Color is all around you — at work, in your home, in your wardrobe, and on your dinner plate. Many of these colors affect study habits, friendships, sleep patterns, and self-esteem. Picture the T-shirt or sweatshirt you like to wear most when you play sports. Imagine the rooms in which you feel most comfortable, nervous, or irritable. Think about foods or meals that turn you off. The colors in clothes, carpeting, or food may be influencing your moods.

Does this mean that you should carry color swatches with you to make sure you always benefit from the colors around you? No. Color is light energy that you can tap into simply by looking at or being around those that you need most at a given moment. “You can keep the right color energies around you by carefully selecting the foods you eat, the clothes you wear, and the places you park yourself,” says Emma Swedlow, an alternative healing practitioner in Baltimore, Maryland.“ Color really can be a wonderful tool for creating balance in your life. ”

Make color work for you: Color qualities, negative effects and practical uses.

Black: Promotes self-confidence, power, and strength. But, too much black can make a person feel depressed. Dress in black if you need to make a good impression — except when you’re trying to console a friend whose pet just died.

Violet Brings about a feeling of peacefulness and understanding; promotes sleep, suppresses appetite. But, too much violet can make a person feel disoriented. If you’re having trouble sleeping, place a purple bulb in your bedside table lamp. Turn the light on when you go to bed.

Blue: Calms the mind; gets rid of nervous tension; suppresses appetite But too much blue can make a person feel cold, sad, or depressed. Are you facing a test or other stressful challenge today? Dress in blue and wear a pair of blue-tinted sunglasses.

Green: Mentally and physically relaxing; balances emotions; creates openness between you and others. But too much green can make a person in a bad mood feel worse. Next time you have a headache or muscle aches, look at a plant. Even better, surround yourself with foliage.

Yellow: Energizes; promotes learning; improves memory; stimulates appetite; combats the doldrums. But too much yellow can make a person feel tired or irritated. If you really want to remember something, take notes on a yellow legal pad or yellow sticky notes.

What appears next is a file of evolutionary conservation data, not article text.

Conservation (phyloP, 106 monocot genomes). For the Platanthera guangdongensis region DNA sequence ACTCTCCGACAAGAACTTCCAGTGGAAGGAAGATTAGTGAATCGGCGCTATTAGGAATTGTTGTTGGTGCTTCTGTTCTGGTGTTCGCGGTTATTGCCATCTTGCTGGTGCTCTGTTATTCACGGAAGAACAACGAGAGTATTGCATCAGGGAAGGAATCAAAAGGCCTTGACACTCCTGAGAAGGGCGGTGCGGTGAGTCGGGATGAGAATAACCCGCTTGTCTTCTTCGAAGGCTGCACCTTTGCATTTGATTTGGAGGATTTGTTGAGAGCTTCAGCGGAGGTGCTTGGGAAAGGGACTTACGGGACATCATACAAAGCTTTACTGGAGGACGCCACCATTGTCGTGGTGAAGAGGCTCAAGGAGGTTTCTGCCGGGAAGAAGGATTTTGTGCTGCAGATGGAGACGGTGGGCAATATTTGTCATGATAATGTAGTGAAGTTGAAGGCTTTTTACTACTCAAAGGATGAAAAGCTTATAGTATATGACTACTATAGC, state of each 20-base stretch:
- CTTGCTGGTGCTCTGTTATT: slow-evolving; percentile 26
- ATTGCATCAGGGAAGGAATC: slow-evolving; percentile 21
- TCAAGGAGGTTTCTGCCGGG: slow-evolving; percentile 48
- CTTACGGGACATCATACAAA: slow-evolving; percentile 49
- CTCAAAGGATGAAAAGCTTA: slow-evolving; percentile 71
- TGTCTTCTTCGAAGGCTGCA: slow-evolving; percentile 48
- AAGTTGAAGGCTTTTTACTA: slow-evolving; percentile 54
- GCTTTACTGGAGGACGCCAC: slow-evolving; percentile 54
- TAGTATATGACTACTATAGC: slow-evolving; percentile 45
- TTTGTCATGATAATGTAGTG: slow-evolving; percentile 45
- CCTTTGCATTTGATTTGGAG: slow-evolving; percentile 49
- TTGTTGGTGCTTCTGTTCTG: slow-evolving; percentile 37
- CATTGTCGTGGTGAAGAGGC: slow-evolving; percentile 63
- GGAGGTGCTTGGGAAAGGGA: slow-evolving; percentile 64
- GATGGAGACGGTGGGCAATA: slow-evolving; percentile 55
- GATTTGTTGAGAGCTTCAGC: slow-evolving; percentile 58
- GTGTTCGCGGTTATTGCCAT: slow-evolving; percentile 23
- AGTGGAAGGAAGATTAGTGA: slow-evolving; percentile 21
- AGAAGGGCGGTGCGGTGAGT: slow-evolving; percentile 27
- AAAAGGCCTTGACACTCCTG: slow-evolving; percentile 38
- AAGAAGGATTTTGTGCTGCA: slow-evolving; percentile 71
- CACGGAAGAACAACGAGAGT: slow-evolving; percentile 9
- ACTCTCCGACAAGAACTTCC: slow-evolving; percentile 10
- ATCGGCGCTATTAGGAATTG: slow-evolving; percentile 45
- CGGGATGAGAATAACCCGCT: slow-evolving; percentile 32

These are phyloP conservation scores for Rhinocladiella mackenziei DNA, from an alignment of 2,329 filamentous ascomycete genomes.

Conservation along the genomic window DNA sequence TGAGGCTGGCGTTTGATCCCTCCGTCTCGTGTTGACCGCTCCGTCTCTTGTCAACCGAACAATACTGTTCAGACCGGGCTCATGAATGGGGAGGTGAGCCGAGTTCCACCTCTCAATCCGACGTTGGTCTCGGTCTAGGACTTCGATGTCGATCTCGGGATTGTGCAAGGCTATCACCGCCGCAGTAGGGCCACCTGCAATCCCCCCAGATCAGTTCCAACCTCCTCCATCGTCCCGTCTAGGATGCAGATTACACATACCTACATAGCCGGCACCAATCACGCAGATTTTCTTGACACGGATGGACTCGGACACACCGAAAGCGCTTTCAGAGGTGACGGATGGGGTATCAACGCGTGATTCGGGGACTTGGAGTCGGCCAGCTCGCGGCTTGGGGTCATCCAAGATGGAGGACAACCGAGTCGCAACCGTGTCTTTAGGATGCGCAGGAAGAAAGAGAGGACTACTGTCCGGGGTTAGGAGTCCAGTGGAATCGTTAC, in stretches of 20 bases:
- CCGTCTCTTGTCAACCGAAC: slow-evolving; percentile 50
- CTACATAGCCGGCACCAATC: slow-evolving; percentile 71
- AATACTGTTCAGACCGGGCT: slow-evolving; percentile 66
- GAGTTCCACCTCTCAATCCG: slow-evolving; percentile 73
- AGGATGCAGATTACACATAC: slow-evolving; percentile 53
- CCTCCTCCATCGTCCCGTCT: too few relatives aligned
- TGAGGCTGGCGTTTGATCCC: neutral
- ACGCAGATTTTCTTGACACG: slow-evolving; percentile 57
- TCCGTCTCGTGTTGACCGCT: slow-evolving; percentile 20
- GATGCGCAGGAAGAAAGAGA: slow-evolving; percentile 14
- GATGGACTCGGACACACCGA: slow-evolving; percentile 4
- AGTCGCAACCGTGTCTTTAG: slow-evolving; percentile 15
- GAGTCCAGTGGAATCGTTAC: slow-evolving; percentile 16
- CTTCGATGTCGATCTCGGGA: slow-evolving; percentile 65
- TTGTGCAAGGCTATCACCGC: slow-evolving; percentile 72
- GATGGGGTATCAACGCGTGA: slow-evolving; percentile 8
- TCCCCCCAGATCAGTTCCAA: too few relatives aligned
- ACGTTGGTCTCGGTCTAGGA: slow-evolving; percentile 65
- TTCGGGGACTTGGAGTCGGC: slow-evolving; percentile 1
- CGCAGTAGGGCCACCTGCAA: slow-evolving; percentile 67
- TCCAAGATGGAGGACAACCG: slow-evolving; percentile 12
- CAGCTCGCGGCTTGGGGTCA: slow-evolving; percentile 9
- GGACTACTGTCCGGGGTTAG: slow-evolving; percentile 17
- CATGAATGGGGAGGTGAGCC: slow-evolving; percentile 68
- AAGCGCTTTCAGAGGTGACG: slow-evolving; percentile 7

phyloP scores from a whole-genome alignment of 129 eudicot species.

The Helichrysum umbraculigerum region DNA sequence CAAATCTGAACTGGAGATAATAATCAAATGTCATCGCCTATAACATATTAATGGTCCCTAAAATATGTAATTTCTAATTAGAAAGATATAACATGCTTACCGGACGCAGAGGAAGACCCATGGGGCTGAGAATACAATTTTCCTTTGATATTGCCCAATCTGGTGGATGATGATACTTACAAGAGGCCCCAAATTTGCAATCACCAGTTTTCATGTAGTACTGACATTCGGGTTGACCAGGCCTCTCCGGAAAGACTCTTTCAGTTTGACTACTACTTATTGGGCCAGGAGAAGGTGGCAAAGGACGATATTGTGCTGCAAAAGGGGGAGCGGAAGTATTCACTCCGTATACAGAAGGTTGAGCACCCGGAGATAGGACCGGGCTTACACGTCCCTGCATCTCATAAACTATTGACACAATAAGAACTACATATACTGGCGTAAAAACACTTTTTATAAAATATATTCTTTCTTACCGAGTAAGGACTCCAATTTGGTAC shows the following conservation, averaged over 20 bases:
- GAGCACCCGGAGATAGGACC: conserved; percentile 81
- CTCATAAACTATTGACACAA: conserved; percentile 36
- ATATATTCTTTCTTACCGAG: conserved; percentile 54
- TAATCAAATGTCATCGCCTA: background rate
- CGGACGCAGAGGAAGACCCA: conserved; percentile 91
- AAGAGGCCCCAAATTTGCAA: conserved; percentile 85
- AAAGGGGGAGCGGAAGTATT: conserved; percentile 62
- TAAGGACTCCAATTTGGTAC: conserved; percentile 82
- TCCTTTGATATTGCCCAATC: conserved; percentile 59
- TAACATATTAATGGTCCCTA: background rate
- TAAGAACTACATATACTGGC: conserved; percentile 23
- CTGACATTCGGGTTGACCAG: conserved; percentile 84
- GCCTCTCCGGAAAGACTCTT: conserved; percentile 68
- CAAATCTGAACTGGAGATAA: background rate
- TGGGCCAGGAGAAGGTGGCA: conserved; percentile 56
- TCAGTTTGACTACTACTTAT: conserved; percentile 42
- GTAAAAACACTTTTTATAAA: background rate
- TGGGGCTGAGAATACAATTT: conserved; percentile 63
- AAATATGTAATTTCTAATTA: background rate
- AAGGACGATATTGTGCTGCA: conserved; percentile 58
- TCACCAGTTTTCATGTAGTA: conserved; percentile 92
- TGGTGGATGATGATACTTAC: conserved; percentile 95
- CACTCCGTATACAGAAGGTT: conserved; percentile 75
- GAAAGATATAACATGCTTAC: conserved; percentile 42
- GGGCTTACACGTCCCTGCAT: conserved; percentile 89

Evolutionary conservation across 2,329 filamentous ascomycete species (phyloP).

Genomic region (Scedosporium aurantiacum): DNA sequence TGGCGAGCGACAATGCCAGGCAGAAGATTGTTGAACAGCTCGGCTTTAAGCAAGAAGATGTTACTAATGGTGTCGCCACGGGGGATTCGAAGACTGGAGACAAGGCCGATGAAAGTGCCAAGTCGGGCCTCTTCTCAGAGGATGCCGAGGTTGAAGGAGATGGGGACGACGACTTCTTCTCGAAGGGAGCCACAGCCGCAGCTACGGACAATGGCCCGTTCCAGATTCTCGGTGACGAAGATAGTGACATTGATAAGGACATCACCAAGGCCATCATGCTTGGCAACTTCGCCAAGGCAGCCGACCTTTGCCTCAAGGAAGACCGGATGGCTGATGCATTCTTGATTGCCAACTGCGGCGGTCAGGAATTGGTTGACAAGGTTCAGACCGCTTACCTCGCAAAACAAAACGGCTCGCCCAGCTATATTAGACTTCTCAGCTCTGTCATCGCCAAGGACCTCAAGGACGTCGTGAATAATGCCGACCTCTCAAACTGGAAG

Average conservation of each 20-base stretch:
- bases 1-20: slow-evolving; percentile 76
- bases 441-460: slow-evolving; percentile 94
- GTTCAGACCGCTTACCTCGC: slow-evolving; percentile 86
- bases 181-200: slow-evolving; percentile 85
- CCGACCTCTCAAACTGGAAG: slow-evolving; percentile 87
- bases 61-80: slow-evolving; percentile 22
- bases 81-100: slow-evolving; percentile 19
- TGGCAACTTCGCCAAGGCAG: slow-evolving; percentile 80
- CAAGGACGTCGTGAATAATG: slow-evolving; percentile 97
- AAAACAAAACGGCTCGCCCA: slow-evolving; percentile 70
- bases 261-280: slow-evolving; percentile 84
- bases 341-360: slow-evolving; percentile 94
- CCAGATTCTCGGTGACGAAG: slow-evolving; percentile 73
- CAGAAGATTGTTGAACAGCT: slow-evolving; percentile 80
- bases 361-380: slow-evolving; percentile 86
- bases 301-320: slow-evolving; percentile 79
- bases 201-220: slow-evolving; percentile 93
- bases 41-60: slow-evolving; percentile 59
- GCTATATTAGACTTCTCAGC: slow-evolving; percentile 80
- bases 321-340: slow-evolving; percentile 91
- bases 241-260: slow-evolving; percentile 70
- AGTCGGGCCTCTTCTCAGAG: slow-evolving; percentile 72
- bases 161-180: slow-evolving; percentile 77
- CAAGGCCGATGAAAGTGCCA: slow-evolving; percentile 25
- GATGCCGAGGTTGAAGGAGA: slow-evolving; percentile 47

Orange: Like the sun, orange is a natural healer and mood lifter; has a gentle warming effect, and increases appetite. But too much orange can make nervous people more agitated. If you’re feeling low, eat cake and drink a glass of orange juice.

Red: Stimulates brainwave activity; increases heart rate and blood pressure; improves circulation. But too much red can make people aggressive and agitated. Trying out for the team or need to make a speech? Wear something red – a scarf, cap, or shirt.

Pink: Suppresses appetite; relaxes muscles; relieves tension and violent tendencies. But too much pink can make people sleepy. Going home with bad news? Give your spouse a bouquet of pink flowers before delivering it.

How does color work?

Color originates in light. What a person sees as color is actually a ray of light out of the sun’s entire spectrum reflected off an object and perceived by the eye.

If you are looking at a red apple, all the invisible rays of sunlight shine on the apple. The surface of the apple absorbs all the colored light rays, except those corresponding to red. Red is reflected. Your eyes receive the reflected red rays and send a message to your brain that you are looking at the color red.

Each color radiates a different wavelength of energy. Violet has the shortest wavelength. Red has the longest wavelength. From shortest to longest wave length the color order goes as follows: violet, blue, green, yellow, orange, and red.

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Article from Scholastic Choices May 2002 printed in the February 2006 issue of Catholic Digest.

Article brought to you by: Catholic Online (www.catholic.org)